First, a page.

The Queen’s Royal Swan Marker Gives Win-ging Talk

The Queen’s Royal Swan Marker, David Barber gave a very insightful talk to members of The Henley Society this week at Shiplake Memorial Hall.

David talked about the welfare of the Mute Swan, conservation of their habit, swan upping and importance of educating young children about swans.  David opened the talk with some great facts too about Swans including their wing span measuring 2.5m and on average they weigh 15 kilos.  They lay between 6-9 eggs, every other day and sit on them for 35 days.  The average survival rate is just 2.3%. Bird flu this year has been the worst it has ever been.

Mute Swans have had a Royal prerogative since 996.  Throughout history swans have been shared between The Crown, The Vintners’ Company and The Dyers’ Company. Originally the birds’ beaks were nicked to show who owned them until 1993 when David got the role of Swan Marker and changed this to a ring being added to their legs instead.

Swan Upping takes place every year during July from Sunbury to Abingdon over 5 days using six traditional rowing skiffs.  When the boats see a group of cygnets they circle them with boats and David shouts “All up”.  The legs and wings are then tied with soft twine; they are then taken to the shore to be checked over, measured, weighed and then ringed.  Showing the pictures of the boats, David said, “I sit on a box but I can’t tell you what’s in the box!”  Over the years they have been collecting data, the number of cygnets has ranged from as low as 80 to as high as 142.

The biggest problem causing injuries to swans is fishing tackle.  David also showed a picture of swan injured from had a champagne bottle wire.

The Queen joined the Swan Upping in July 2009.  David told the audience, “I was really nervous about the Queen’s visit and I wanted everything to go well.  I thought what am I going to do?  Then I thought I would ask a friendly landowner I know between Windsor and Maidenhead so I rang her up to ask if we could use her lawn.  I got Swan Support to catch some cygnets beforehand and put them on the lawn.  It all went absolutely spot on.  Afterwards though, the Queen said, “Mr Barber aren’t you supposed to catch them first?!”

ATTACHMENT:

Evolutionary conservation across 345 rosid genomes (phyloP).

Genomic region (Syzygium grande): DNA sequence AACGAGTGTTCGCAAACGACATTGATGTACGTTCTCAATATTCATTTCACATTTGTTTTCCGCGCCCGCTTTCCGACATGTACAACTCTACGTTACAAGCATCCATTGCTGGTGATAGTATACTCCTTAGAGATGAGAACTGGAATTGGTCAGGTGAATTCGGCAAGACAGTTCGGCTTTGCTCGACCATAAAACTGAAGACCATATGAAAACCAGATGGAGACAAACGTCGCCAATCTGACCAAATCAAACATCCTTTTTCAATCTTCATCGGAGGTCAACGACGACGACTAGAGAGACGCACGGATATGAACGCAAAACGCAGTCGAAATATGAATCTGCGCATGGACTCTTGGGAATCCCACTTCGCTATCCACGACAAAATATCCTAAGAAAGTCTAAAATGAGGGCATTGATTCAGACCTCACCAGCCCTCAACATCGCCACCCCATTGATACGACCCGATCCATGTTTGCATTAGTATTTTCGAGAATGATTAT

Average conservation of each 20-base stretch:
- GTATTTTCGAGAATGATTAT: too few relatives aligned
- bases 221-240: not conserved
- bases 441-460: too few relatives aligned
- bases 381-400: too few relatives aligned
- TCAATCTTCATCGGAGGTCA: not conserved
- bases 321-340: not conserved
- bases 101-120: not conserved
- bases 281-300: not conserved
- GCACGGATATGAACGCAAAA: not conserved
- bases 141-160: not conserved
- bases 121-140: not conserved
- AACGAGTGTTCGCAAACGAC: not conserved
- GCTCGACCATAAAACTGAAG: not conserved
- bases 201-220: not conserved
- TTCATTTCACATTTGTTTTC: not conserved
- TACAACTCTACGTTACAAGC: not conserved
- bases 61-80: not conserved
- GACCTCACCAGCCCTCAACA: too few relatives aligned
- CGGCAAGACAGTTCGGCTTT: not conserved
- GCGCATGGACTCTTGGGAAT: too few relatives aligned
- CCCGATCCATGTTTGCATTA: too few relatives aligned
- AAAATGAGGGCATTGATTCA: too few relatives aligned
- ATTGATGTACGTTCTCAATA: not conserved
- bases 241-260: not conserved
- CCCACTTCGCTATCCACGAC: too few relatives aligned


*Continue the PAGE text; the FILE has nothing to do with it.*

Educating children is an important part of swan upping with David arranging school visits for the children to hold blown swan eggs, help measure and weigh the cygnets.  Each school is given a Royal certificate to commemorate their visit.  Before the Queen’s visit, David had asked the Queen’s Private Secretary if she would present a certificate to a school child who had done an excellent project.  The Private Secretary on two occasions said that the Queen does not hand out anything.  In the last phone call David said could you please ask the Queen and he finally got back to David saying she would be delighted to!

Feeding swans bread is always a question that is asked.  David said, “Swans naturally feed on weed but during winter there isn’t much so bread keeps them going.  Bread is not ideal, corn and lettuce are better.

David’s talk fee was being donated to Swan Support.

Geoff Luckett, Chair of the Henley Society said, “It was a record breaking turnout for a Society talk with 120 people.  Since the talk I’ve had lots of texts, messages, emails to say how much everyone enjoyed David’s talk.”

The next Henley Society talk will take place on Friday 8 April 2022 @ 7.15pm by Simon Clinton of the Save the Wild Tigers Conservation Group again at Shiplake Memorial Hall.

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